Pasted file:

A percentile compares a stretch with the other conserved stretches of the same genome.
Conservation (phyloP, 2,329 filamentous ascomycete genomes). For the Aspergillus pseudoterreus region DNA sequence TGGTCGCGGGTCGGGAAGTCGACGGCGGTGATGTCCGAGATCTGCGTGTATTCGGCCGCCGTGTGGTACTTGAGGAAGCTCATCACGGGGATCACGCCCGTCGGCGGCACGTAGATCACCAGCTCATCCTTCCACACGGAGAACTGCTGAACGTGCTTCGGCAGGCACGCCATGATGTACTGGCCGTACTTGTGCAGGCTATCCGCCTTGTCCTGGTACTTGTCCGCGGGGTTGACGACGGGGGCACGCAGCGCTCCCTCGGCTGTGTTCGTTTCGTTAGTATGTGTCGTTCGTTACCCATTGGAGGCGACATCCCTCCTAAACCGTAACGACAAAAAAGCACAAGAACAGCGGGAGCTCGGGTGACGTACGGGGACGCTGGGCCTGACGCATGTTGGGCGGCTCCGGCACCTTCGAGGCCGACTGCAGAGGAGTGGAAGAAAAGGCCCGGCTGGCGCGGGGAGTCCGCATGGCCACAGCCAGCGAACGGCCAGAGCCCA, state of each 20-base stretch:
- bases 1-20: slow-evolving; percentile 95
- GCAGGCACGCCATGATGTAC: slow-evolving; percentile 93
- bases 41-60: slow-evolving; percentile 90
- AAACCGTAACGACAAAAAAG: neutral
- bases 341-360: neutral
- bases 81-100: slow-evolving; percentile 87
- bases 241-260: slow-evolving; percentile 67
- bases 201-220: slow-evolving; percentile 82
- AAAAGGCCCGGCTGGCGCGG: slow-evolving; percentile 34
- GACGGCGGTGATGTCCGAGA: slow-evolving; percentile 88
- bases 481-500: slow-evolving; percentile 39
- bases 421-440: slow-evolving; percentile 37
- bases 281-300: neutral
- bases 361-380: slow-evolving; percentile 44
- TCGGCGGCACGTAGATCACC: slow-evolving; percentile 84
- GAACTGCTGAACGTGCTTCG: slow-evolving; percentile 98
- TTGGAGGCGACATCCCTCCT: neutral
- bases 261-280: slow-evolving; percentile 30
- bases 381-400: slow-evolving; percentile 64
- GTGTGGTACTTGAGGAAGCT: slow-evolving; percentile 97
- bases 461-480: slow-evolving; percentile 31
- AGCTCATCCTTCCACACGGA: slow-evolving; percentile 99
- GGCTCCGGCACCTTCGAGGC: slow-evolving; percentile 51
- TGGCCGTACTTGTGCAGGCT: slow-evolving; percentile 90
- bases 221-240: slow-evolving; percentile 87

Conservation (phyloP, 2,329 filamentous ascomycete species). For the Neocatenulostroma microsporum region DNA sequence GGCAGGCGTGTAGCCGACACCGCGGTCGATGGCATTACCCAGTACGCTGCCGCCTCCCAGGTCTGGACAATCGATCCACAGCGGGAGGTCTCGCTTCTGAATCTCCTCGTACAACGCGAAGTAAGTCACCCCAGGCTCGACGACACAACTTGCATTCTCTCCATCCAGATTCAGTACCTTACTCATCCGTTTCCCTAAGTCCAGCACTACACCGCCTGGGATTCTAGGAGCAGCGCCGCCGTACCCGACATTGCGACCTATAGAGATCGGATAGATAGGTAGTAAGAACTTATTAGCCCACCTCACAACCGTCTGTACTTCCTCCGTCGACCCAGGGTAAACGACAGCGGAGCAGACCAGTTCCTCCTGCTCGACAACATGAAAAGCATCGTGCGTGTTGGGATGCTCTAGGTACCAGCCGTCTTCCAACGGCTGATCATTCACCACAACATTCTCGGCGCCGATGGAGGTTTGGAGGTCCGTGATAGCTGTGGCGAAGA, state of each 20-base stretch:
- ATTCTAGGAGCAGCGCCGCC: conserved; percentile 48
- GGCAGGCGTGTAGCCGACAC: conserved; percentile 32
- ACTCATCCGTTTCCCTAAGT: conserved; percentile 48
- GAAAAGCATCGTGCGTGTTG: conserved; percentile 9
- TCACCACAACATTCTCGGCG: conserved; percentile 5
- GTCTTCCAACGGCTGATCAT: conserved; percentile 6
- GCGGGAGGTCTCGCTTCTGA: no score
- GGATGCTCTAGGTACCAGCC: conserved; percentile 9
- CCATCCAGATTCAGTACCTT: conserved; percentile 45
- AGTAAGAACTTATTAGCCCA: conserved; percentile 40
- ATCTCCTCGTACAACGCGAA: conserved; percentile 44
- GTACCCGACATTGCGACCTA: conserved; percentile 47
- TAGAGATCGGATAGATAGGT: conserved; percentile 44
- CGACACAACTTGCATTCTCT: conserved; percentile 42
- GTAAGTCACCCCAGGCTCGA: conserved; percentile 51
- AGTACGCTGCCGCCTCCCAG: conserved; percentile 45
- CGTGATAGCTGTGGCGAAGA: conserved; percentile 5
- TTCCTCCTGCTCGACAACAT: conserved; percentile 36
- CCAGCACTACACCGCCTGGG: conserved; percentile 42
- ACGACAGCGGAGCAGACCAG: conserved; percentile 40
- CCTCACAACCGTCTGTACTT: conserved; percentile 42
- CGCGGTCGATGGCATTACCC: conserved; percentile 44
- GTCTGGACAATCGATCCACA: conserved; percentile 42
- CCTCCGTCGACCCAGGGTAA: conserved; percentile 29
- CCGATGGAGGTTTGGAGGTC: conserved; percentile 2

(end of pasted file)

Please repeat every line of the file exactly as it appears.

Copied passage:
A percentile compares a stretch with the other conserved stretches of the same genome.
Conservation (phyloP, 2,329 filamentous ascomycete genomes). For the Aspergillus pseudoterreus region DNA sequence TGGTCGCGGGTCGGGAAGTCGACGGCGGTGATGTCCGAGATCTGCGTGTATTCGGCCGCCGTGTGGTACTTGAGGAAGCTCATCACGGGGATCACGCCCGTCGGCGGCACGTAGATCACCAGCTCATCCTTCCACACGGAGAACTGCTGAACGTGCTTCGGCAGGCACGCCATGATGTACTGGCCGTACTTGTGCAGGCTATCCGCCTTGTCCTGGTACTTGTCCGCGGGGTTGACGACGGGGGCACGCAGCGCTCCCTCGGCTGTGTTCGTTTCGTTAGTATGTGTCGTTCGTTACCCATTGGAGGCGACATCCCTCCTAAACCGTAACGACAAAAAAGCACAAGAACAGCGGGAGCTCGGGTGACGTACGGGGACGCTGGGCCTGACGCATGTTGGGCGGCTCCGGCACCTTCGAGGCCGACTGCAGAGGAGTGGAAGAAAAGGCCCGGCTGGCGCGGGGAGTCCGCATGGCCACAGCCAGCGAACGGCCAGAGCCCA, state of each 20-base stretch:
- bases 1-20: slow-evolving; percentile 95
- GCAGGCACGCCATGATGTAC: slow-evolving; percentile 93
- bases 41-60: slow-evolving; percentile 90
- AAACCGTAACGACAAAAAAG: neutral
- bases 341-360: neutral
- bases 81-100: slow-evolving; percentile 87
- bases 241-260: slow-evolving; percentile 67
- bases 201-220: slow-evolving; percentile 82
- AAAAGGCCCGGCTGGCGCGG: slow-evolving; percentile 34
- GACGGCGGTGATGTCCGAGA: slow-evolving; percentile 88
- bases 481-500: slow-evolving; percentile 39
- bases 421-440: slow-evolving; percentile 37
- bases 281-300: neutral
- bases 361-380: slow-evolving; percentile 44
- TCGGCGGCACGTAGATCACC: slow-evolving; percentile 84
- GAACTGCTGAACGTGCTTCG: slow-evolving; percentile 98
- TTGGAGGCGACATCCCTCCT: neutral
- bases 261-280: slow-evolving; percentile 30
- bases 381-400: slow-evolving; percentile 64
- GTGTGGTACTTGAGGAAGCT: slow-evolving; percentile 97
- bases 461-480: slow-evolving; percentile 31
- AGCTCATCCTTCCACACGGA: slow-evolving; percentile 99
- GGCTCCGGCACCTTCGAGGC: slow-evolving; percentile 51
- TGGCCGTACTTGTGCAGGCT: slow-evolving; percentile 90
- bases 221-240: slow-evolving; percentile 87

Conservation (phyloP, 2,329 filamentous ascomycete species). For the Neocatenulostroma microsporum region DNA sequence GGCAGGCGTGTAGCCGACACCGCGGTCGATGGCATTACCCAGTACGCTGCCGCCTCCCAGGTCTGGACAATCGATCCACAGCGGGAGGTCTCGCTTCTGAATCTCCTCGTACAACGCGAAGTAAGTCACCCCAGGCTCGACGACACAACTTGCATTCTCTCCATCCAGATTCAGTACCTTACTCATCCGTTTCCCTAAGTCCAGCACTACACCGCCTGGGATTCTAGGAGCAGCGCCGCCGTACCCGACATTGCGACCTATAGAGATCGGATAGATAGGTAGTAAGAACTTATTAGCCCACCTCACAACCGTCTGTACTTCCTCCGTCGACCCAGGGTAAACGACAGCGGAGCAGACCAGTTCCTCCTGCTCGACAACATGAAAAGCATCGTGCGTGTTGGGATGCTCTAGGTACCAGCCGTCTTCCAACGGCTGATCATTCACCACAACATTCTCGGCGCCGATGGAGGTTTGGAGGTCCGTGATAGCTGTGGCGAAGA, state of each 20-base stretch:
- ATTCTAGGAGCAGCGCCGCC: conserved; percentile 48
- GGCAGGCGTGTAGCCGACAC: conserved; percentile 32
- ACTCATCCGTTTCCCTAAGT: conserved; percentile 48
- GAAAAGCATCGTGCGTGTTG: conserved; percentile 9
- TCACCACAACATTCTCGGCG: conserved; percentile 5
- GTCTTCCAACGGCTGATCAT: conserved; percentile 6
- GCGGGAGGTCTCGCTTCTGA: no score
- GGATGCTCTAGGTACCAGCC: conserved; percentile 9
- CCATCCAGATTCAGTACCTT: conserved; percentile 45
- AGTAAGAACTTATTAGCCCA: conserved; percentile 40
- ATCTCCTCGTACAACGCGAA: conserved; percentile 44
- GTACCCGACATTGCGACCTA: conserved; percentile 47
- TAGAGATCGGATAGATAGGT: conserved; percentile 44
- CGACACAACTTGCATTCTCT: conserved; percentile 42
- GTAAGTCACCCCAGGCTCGA: conserved; percentile 51
- AGTACGCTGCCGCCTCCCAG: conserved; percentile 45
- CGTGATAGCTGTGGCGAAGA: conserved; percentile 5
- TTCCTCCTGCTCGACAACAT: conserved; percentile 36
- CCAGCACTACACCGCCTGGG: conserved; percentile 42
- ACGACAGCGGAGCAGACCAG: conserved; percentile 40
- CCTCACAACCGTCTGTACTT: conserved; percentile 42
- CGCGGTCGATGGCATTACCC: conserved; percentile 44
- GTCTGGACAATCGATCCACA: conserved; percentile 42
- CCTCCGTCGACCCAGGGTAA: conserved; percentile 29
- CCGATGGAGGTTTGGAGGTC: conserved; percentile 2